- The text on this page is taken from an equivalent page of the IEHIAS-project.
APs are used as additives in plastics and as surface-active ingredients in industrial detergents and emulsifiers. Several APs such as nonylphenol (NP) are persistent, toxic, endocrine-disrupting chemicals.
Alkylphenols as biomarkers
Sample collection and storage
Human blood serum, cord blood serum and breast milk have been described as a suitable matrix for APs, though comparisons of AP levels in maternal blood and breast milk are missing so far.
- APs are ubiquitously present in food and are also detected in water and air samples
- Other routes of exposure include absorption through skin and inhalation or ingestion from pesticide sprays
- APs generally are rapidly metabolized
- In fish, biological half lives are estimated to be around 10-15 hours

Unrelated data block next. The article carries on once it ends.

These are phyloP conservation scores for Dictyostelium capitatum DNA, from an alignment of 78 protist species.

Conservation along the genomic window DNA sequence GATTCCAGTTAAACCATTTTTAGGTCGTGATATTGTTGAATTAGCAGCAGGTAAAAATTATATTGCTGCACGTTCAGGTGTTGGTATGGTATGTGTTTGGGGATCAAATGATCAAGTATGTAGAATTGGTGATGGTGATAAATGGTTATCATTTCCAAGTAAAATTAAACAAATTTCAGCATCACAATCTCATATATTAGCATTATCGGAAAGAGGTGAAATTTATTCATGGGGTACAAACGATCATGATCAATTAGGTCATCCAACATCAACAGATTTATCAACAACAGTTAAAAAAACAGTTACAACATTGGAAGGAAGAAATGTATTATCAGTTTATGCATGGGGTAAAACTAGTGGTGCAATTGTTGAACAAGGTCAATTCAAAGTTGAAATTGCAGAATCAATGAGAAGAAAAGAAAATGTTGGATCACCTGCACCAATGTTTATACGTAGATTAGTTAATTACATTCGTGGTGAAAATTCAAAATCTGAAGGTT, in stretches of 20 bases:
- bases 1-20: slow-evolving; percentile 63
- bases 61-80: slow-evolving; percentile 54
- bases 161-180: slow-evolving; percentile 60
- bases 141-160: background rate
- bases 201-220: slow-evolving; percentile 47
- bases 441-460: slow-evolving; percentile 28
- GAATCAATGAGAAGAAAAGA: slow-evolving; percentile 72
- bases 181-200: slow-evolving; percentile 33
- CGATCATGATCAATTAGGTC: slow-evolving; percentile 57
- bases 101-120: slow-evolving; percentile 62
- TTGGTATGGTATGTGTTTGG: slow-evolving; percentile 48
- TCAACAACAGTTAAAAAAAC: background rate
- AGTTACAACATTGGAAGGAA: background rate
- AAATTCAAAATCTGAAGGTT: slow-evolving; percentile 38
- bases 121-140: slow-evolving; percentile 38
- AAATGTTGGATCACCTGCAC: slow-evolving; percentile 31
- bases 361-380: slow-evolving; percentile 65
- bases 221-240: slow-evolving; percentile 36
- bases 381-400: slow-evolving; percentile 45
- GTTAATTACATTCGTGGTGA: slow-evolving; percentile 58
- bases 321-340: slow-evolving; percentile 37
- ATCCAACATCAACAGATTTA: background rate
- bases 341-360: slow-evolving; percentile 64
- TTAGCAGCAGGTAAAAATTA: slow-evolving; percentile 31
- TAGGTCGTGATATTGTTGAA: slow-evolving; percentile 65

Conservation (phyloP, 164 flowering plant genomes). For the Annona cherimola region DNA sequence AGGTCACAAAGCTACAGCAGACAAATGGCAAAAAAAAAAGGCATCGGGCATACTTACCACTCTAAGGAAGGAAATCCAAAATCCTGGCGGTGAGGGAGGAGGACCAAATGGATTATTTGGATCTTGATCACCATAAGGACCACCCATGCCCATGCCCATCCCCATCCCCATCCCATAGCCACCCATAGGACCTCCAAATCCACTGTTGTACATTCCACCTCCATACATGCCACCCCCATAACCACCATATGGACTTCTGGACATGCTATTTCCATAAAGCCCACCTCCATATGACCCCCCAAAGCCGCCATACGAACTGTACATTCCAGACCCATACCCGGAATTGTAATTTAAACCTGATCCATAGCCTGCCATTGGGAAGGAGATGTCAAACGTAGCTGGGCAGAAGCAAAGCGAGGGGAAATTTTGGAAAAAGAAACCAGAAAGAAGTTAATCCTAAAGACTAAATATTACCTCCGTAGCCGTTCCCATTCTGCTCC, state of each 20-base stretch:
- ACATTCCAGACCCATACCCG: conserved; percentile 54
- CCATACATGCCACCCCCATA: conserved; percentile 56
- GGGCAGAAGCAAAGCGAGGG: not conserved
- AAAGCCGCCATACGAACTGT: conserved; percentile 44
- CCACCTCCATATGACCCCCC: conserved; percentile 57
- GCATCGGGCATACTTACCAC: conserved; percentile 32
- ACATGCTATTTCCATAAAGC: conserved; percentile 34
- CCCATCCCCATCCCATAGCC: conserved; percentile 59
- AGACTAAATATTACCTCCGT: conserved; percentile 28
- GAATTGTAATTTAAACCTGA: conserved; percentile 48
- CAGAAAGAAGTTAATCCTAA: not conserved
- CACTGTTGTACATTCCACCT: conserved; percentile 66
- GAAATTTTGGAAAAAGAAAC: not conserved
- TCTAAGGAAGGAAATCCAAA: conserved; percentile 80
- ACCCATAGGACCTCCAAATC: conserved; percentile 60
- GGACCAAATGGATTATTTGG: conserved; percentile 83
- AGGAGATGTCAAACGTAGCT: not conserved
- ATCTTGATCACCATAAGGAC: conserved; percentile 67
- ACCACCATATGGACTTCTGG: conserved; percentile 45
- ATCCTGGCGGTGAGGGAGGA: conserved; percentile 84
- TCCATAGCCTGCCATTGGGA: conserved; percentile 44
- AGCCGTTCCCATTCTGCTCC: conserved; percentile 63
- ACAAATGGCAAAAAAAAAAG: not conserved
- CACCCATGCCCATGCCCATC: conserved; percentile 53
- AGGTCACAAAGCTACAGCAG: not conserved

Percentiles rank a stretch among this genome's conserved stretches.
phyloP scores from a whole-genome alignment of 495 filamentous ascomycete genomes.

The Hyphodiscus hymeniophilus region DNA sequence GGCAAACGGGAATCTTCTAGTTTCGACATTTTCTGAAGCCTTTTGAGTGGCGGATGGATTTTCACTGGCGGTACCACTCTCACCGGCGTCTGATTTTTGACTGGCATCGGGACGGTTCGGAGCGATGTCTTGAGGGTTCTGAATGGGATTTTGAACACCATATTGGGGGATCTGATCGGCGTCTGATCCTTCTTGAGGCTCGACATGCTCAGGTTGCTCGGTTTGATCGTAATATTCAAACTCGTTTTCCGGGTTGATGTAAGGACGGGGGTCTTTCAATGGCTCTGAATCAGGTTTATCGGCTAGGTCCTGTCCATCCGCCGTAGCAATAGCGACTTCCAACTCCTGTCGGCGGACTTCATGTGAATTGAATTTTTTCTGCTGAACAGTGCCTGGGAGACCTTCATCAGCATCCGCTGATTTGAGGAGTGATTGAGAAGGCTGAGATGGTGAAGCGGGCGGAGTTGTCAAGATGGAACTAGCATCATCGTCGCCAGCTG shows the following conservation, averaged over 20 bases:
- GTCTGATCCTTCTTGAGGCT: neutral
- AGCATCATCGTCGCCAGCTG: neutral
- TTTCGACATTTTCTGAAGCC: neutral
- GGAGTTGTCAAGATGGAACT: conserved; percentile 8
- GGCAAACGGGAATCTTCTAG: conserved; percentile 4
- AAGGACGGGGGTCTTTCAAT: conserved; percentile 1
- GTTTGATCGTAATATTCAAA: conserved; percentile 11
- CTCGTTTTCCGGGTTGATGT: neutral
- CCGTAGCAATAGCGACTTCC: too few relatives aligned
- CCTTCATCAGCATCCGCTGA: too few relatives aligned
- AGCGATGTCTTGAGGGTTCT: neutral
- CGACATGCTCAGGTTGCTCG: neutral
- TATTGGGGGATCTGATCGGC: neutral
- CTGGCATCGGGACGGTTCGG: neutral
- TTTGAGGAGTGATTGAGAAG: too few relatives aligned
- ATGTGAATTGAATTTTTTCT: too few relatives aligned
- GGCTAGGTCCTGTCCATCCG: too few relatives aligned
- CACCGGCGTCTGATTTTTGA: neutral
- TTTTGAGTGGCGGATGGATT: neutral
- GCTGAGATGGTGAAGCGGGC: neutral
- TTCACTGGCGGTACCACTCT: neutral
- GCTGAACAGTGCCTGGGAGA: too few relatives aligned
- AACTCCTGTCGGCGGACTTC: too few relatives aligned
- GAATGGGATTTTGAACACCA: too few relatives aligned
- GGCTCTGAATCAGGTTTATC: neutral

Both blood and breast milk sampled can be gathered and stored using standard procedures. Samples are stored at -20°C
- Standard measurement methods include combinations of GC, LC, MS and HPLC techniques;
- ELISA methods have been developed for APs in the range of 5-500 ppb;
- Detection limit of LC/MS of<0.5 ng/ml serum;
- Detection limit of RP-HPLC with coulometric-array detection is 0.5-1 ng/ml.
- Reproducibility in breast milk is around 2.5-5% using GC/MS
- In blood samples, relative standard deviations of 10% are found using LC/MS
Analytical methods have been validated for a wide variety of matrices
No correlations between APs and confounding factors are so far described
Concentrations reported in literature:
- Nonylphenol in breast milk: 0.3 mg/kg
- NP in umbilical cord blood: N.D. – 15.17 ng/ml
- NP in blood serum: 0.58-16 ng/g serum (The Netherlands), 14-222 ng/g serum (Japan)
Dose-response relationships are observed in rats:
- Dose 0–60-90-120 mg/kg body weight: dose-response with uterine weight, expression of progesterone and estrogen receptors.
- Dose 0-50-100-200 mg/kg body weight: dose-response with testes and prostate weight, daily sperm production and sperm counts
Time trend, geographical variation, susceptibel groups:
No clearly defines groups with increased susceptibility, this may depend on exposure situations.